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Penn State Researchers Say A 10-Minute EV Recharge Is Possible With New Battery Technology

Researchers at Penn State say they have devised a way to recharge the batteries of electric cars in 10 minutes. Now they want to go further and get that down to just 5 minutes.

Humans are bound and determined to destroy their planetary home in the name of convenience. Of all the complaints about electric cars — they cost too much, they don’t have enough range, they aren’t big enough to transport an entire college basketball team — the one you hear most often is that you can’t recharge one in the same time it takes to fill the tank of a conventional car with gasoline.

Of course people who say that are completely clueless when it comes to realizing that the vast majority of electric cars are recharged overnight at home most of the time. It’s as if a truck crept down your driveway every night and filled your gas tank, leaving it full for the start of the next day. From that perspective, most drivers of conventional cars would never need to visit a gas station again for the rest of their lives except on rare occasions, like driving over the river and through the woods to Grandmother’s house or towing the ski boat to the lake once a year.

Still, long charging times are perceived as a major roadblock to owning an electric car. That factor alone is 98% of the reason why some people think cars that run on hydrogen are a better solution for slashing emissions from transportation than electric cars, believing refueling from a hydrogen pump will take no longer than topping up the tank at a gas pump. That assumes the hydrogen refueling equipment is available and functioning properly. In actual practice, one or the other is usually not the case.

Researchers at Penn State claim they have found a way to recharge an EV in 10 minutes and are targeting 5-minute recharging times in the near future.”We demonstrated that we can charge an electrical vehicle in ten minutes for a 200 to 300 mile range,” says Chao-Yang Wang. “And we can do this maintaining 2,500 charging cycles, or the equivalent of half a million miles of travel.” Wang is chairman of the mechanical engineering department as well as a professor of chemical engineering and materials science. He is also director of the Electrochemical Engine Center at Penn State.

The problem, Wang found in his research, is that lithium-ion batteries degrade when charged rapidly at ambient temperatures under 50 degrees Fahrenheit because the lithium deposits in spikes on the anode surface. Such lithium plating reduces cell capacity and can cause electrical spikes and unsafe battery conditions. The trick? Heat up cold batteries to a level higher than the lithium plating threshold.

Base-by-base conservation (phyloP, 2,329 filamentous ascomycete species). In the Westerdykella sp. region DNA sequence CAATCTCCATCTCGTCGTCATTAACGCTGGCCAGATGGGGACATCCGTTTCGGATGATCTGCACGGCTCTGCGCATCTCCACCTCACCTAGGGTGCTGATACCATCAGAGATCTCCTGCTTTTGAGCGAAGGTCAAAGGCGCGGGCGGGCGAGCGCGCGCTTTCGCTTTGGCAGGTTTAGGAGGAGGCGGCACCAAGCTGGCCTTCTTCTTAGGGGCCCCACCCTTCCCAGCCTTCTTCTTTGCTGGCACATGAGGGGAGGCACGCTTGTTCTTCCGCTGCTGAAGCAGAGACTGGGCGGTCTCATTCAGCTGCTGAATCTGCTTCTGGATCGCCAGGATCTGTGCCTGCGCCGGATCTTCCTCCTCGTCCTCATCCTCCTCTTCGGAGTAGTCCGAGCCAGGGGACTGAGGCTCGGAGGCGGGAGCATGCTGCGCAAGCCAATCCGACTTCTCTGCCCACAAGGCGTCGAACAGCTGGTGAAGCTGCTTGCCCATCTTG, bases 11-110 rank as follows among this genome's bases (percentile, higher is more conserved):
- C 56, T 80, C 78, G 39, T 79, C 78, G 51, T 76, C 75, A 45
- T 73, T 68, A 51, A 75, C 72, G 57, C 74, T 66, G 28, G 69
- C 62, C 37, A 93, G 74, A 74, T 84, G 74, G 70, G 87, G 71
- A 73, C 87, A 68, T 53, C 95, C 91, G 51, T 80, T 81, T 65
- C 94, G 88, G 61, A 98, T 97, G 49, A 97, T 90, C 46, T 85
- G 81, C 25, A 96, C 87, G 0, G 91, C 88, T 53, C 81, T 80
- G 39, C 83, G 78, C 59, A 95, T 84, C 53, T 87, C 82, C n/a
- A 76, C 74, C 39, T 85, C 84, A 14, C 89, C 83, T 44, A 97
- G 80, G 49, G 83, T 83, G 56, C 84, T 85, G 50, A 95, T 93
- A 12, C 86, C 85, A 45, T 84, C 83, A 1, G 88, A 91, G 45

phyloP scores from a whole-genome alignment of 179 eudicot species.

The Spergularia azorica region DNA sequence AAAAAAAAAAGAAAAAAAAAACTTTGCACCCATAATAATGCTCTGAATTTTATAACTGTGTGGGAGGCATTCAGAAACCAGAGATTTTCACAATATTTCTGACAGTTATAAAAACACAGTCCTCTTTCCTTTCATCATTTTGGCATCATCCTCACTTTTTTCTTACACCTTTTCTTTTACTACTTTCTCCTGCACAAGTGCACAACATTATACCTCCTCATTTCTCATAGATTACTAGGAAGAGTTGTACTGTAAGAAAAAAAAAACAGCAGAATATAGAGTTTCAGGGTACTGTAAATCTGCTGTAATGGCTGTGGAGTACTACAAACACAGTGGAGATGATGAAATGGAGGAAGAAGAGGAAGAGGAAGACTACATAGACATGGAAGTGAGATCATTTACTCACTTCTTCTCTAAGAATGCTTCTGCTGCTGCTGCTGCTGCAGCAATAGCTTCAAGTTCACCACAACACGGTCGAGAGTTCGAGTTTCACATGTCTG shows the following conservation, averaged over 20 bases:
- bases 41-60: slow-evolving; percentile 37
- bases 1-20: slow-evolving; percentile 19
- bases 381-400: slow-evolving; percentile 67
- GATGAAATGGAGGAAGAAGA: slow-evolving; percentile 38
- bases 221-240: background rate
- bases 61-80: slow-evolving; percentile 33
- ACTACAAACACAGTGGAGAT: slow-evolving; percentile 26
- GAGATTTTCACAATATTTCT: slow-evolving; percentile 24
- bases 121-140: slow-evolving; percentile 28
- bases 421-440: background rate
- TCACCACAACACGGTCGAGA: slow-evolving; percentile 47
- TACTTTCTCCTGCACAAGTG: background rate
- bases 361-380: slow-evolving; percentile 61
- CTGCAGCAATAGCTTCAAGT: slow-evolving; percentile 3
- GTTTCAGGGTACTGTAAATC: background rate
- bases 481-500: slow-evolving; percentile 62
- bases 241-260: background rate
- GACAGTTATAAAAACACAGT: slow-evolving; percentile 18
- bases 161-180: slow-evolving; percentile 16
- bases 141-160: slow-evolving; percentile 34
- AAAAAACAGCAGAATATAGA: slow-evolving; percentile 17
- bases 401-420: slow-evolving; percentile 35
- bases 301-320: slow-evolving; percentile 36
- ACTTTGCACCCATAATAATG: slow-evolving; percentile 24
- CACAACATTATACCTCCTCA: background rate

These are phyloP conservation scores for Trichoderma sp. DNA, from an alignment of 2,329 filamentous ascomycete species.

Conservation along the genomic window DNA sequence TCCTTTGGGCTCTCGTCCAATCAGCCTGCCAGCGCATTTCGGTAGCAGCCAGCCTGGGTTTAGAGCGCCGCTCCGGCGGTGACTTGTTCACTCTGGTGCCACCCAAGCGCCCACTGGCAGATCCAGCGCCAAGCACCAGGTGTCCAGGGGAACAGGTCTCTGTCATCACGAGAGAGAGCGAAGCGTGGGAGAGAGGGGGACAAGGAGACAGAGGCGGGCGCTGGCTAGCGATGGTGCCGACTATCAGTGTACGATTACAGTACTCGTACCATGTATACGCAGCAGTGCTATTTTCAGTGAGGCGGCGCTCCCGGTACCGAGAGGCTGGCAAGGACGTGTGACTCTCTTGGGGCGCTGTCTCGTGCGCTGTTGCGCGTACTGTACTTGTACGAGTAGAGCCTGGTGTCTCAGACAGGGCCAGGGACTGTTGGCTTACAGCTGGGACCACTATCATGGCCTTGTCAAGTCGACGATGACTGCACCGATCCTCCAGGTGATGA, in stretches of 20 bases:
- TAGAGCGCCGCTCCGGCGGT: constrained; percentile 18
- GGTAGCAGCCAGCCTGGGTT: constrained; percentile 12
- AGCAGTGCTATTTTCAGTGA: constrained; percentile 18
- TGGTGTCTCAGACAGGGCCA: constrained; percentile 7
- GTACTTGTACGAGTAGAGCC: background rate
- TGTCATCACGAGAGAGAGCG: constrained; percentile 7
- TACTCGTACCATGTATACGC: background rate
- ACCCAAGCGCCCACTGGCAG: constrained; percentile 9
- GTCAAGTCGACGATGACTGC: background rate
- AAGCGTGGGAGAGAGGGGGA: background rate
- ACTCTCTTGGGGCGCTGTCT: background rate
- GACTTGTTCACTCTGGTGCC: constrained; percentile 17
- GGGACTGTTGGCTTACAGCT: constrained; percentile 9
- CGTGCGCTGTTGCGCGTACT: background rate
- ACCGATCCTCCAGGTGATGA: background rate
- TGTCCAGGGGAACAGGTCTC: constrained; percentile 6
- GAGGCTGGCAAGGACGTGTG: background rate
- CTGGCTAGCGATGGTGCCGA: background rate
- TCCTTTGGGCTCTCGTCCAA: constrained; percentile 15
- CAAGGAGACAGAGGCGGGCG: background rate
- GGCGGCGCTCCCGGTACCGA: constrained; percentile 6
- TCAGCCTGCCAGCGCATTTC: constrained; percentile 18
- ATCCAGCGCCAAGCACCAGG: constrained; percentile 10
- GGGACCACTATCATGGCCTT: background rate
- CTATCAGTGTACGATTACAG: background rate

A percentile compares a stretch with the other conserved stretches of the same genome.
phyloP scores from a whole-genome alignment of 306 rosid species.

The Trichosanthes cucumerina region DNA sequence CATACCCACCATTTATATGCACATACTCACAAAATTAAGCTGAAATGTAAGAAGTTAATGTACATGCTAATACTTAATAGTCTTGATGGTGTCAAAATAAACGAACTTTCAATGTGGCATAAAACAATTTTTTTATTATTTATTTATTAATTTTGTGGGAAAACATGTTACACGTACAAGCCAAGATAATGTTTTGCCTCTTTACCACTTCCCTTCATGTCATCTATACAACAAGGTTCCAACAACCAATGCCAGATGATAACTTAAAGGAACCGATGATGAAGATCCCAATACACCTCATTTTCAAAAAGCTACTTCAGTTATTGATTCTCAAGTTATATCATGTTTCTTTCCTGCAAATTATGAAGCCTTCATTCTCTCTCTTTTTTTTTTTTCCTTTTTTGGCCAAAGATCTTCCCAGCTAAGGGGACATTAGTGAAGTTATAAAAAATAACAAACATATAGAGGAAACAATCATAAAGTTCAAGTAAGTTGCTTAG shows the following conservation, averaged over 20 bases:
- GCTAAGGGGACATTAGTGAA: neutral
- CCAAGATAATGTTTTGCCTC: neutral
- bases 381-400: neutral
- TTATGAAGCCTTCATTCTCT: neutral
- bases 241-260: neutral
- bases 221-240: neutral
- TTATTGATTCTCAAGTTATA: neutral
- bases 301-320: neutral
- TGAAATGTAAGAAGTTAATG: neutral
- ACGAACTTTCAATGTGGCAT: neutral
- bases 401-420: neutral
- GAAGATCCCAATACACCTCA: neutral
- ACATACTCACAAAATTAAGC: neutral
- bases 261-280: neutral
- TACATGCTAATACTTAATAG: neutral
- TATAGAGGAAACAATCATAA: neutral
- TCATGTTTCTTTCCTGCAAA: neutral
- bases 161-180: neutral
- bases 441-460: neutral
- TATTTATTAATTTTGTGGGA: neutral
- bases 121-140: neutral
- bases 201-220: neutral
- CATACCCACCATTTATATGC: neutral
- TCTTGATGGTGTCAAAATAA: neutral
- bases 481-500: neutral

Wang and his team realized that if they heat batteries to 140 degrees F | 60° C for only 10 minutes and then rapidly cool them back down to ambient temperature, lithium spikes will not form and heat degradation of the battery will not occur. Their results of the research can be found in the October 30, 2019 issue of the scientific journal Joule. “The 10 minute trend is for the future and is essential for adoption of electric vehicles because it solves the range anxiety problem,” says Wang.

The trick is to heat the battery rapidly and then cool it back down quickly. (Tesla and some other companies already pre-condition batteries for charging by heating them but do not get them as hot as the Penn State team did.) The researchers say their self-heating battery uses a thin nickel foil with one end attached to the negative terminal and the other extending outside the cell to create a third terminal. A temperature sensor attached to a switch causes electrons to flow through the nickel foil to complete the circuit. This rapidly heats up the nickel foil through resistance heating and warms the inside of the battery according to a Penn State blog post. They say the car’s own battery cooling system would take care of the cooling phase (which leaves Nissan out of the picture).

Also working on this project, which was funded in part by the US Department of  Energy, were Xiao-Guang Yang, assistant research professor; Teng Liu, graduate student; Yue Gao, post-doctoral scholar; Shanhai Ge, assistant researcher professor; Yongjun Leng, assistant research professor; and Donghai Wang, professor, all in the Department of Mechanical Engineering. Notice how many of them would probably never be allowed into the country today given the insane demonization of immigrants by the current maladministration. Those policies virtually insure America will fall behind the rest of the world in technology in coming years, thanks to Dumb Donald.

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Steve writes about the interface between technology and sustainability from his home in Florida or anywhere else The Force may lead him. 3000 years ago, Socrates said, "The secret to change is to focus all of your energy not on fighting the old but on building the new." Perhaps it's time we listened?


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